I woke up tired this morning after a second night of tossing and turning and realized I had strained a muscle in my shoulder while I slept. Mulling it over, I decided to be very gentle in my Ashtanga Yoga practice today. Given the amount of anxiety I’ve apparently been carrying lately, I wondered how this would go.
Honestly, my practice flowed better despite my injury. I think this is because I felt very in tune with my body and adjusted my movements as needed. That got me thinking about how my body flows throughout a yoga sequence. Physical exertion is not yoga’s primary purpose. Yoga is a moving meditation. I have to remind myself of this often.
What does that mean? I know for me, it takes days like today to help me slow down and follow my body through the practice. To move or flow through a yoga practice is to conduct a self-examination and accept our imperfections and physical progression without negative judgment. I’ve always loved thinking about my physical practice mirroring my spiritual progression. If I can overcome and accept physical limitations step by step, I can free myself from distractions that keep me from moving forward.
My yoga study in Provo, Utah, is called 3B yoga. (If you live in this area, feel free to check them out!) The three B’s stand for Breath, Bend, Be. When I first walked into my studio, I was impressed with the gentle and welcoming feeling there. As months passed and I finished my teacher training there, I marveled how each of us in the class had a different way of teaching and practicing yoga. The fundamentals were the same, but our personalities gave our classes a unique feeling.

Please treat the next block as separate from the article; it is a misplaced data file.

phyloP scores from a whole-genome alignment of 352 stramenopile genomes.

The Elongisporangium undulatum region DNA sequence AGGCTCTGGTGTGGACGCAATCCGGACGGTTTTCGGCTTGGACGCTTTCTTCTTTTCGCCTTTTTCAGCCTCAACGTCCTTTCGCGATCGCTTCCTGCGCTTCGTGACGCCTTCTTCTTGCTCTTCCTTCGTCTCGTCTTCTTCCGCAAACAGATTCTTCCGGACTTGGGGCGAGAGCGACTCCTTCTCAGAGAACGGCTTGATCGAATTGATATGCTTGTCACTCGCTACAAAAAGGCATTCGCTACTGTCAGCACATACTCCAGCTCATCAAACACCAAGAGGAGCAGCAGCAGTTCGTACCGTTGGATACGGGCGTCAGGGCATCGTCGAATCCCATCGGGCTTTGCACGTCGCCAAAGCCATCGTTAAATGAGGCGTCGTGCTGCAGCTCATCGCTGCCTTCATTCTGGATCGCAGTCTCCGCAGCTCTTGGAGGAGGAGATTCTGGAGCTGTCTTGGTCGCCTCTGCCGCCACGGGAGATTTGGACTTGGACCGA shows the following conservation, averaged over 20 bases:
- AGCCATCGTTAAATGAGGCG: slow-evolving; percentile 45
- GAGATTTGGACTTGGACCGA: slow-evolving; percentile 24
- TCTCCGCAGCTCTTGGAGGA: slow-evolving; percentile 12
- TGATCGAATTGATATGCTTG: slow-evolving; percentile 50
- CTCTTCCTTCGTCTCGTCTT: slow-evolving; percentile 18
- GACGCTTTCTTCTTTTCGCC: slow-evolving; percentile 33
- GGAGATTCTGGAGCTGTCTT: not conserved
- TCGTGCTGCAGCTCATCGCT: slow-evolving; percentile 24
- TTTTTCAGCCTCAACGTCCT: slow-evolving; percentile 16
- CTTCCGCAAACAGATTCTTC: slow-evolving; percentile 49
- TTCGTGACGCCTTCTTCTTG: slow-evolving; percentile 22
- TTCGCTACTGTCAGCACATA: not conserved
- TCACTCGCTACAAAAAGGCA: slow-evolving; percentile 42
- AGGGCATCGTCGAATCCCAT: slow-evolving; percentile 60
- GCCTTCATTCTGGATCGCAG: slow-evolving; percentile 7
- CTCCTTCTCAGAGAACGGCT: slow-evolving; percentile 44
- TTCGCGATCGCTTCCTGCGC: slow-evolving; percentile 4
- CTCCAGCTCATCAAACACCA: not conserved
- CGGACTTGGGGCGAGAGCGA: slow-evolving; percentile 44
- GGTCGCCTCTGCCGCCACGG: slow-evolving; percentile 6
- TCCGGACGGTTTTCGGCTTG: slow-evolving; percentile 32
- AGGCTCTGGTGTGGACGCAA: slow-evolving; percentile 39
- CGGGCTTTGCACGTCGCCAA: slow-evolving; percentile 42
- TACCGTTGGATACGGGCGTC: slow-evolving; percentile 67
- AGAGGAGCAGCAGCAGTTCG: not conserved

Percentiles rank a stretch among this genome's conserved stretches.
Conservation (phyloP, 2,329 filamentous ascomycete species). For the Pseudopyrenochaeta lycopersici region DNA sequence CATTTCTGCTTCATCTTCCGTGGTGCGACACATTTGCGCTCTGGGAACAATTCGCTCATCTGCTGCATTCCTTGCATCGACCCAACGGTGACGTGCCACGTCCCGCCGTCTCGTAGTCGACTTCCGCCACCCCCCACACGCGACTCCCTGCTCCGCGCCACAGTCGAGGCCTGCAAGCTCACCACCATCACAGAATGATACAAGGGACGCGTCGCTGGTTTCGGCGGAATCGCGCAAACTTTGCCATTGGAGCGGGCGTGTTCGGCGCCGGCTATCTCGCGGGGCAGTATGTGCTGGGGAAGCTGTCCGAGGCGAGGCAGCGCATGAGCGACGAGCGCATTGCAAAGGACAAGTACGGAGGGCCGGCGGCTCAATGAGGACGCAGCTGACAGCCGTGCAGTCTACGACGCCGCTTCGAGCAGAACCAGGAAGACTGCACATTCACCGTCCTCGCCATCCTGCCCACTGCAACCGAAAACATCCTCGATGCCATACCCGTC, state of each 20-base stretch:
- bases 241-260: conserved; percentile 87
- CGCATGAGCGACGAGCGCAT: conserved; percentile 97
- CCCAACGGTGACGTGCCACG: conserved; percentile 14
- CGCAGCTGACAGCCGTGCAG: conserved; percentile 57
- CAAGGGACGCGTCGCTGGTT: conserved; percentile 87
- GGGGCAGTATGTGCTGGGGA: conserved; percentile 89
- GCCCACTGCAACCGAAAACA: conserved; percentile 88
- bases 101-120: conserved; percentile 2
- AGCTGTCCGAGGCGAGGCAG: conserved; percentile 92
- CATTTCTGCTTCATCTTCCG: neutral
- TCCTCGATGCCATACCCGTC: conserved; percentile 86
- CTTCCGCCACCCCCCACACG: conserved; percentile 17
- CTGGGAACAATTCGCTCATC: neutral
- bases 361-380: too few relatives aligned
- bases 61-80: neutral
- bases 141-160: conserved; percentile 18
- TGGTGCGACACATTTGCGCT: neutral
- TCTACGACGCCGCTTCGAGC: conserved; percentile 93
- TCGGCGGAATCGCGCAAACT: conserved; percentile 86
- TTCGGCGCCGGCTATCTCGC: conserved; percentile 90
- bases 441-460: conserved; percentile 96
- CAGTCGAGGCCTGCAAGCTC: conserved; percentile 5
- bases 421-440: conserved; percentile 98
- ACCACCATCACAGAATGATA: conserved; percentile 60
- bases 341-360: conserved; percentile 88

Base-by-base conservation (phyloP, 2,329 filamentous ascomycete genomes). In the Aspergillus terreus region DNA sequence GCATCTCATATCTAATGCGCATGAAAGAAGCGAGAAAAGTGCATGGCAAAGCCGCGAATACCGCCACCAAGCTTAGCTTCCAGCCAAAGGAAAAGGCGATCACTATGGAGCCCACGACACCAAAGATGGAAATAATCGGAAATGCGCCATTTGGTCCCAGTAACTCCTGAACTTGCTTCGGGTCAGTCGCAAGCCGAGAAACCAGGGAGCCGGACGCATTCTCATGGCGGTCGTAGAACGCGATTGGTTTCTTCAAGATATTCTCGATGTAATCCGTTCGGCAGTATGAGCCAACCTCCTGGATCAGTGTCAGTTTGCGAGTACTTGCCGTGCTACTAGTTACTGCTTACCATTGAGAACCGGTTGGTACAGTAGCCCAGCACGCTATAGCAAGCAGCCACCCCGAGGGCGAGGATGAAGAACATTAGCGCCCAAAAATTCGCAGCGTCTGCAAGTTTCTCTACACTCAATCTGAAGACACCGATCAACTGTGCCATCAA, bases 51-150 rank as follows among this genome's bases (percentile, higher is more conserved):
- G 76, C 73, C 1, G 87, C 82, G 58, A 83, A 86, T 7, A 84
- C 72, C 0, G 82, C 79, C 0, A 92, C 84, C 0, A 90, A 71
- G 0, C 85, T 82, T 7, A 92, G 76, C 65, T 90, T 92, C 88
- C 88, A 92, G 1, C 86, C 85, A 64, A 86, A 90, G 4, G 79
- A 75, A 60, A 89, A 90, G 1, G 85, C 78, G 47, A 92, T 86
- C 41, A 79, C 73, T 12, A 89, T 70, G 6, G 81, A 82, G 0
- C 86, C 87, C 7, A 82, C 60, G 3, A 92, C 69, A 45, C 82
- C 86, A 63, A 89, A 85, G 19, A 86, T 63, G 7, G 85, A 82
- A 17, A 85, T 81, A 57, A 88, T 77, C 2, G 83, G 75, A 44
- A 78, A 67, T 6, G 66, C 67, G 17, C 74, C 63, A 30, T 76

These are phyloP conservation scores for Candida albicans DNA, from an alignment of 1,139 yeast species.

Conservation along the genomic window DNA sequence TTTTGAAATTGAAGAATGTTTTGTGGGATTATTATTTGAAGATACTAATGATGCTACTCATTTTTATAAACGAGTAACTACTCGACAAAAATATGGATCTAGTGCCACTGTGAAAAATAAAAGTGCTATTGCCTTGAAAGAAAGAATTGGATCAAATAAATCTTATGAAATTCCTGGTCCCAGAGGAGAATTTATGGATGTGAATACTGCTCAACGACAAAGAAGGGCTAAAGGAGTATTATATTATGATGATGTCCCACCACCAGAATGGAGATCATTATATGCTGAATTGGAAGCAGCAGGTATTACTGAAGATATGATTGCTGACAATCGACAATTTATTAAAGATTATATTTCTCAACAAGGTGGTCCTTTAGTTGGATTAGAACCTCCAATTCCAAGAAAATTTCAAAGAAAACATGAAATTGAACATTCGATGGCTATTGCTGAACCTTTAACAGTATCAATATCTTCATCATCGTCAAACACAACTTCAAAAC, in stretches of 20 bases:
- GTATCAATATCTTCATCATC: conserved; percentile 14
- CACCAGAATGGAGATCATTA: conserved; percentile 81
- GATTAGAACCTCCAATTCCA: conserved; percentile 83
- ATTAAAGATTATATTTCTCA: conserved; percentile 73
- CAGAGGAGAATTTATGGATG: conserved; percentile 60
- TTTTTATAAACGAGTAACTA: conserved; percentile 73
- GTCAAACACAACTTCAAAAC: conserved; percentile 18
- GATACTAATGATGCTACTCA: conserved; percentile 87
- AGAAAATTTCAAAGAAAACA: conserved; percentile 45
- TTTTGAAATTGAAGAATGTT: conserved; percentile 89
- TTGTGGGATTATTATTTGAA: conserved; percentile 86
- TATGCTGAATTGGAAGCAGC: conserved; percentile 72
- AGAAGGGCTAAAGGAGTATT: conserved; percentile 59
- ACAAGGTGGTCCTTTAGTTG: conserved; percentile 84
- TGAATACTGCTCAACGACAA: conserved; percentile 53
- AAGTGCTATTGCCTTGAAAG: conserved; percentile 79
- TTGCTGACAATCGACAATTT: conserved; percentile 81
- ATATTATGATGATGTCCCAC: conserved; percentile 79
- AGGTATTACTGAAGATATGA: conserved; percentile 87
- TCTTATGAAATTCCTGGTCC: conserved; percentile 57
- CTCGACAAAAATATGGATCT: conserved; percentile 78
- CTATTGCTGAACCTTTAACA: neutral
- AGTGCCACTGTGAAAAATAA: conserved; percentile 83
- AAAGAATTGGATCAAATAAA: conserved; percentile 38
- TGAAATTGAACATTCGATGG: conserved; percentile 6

Not only does each person flow differently, but how we practice yoga changes daily. None of us ever stay exactly the same. This is comforting for me because it means I can always progress, even while doing the same yoga sequence.
So its okay to change how deep we go into poses, or how long we stay in Shavasana during our practice. May we all flow in our own unique way!
Thank you for reading! See you tomorrow.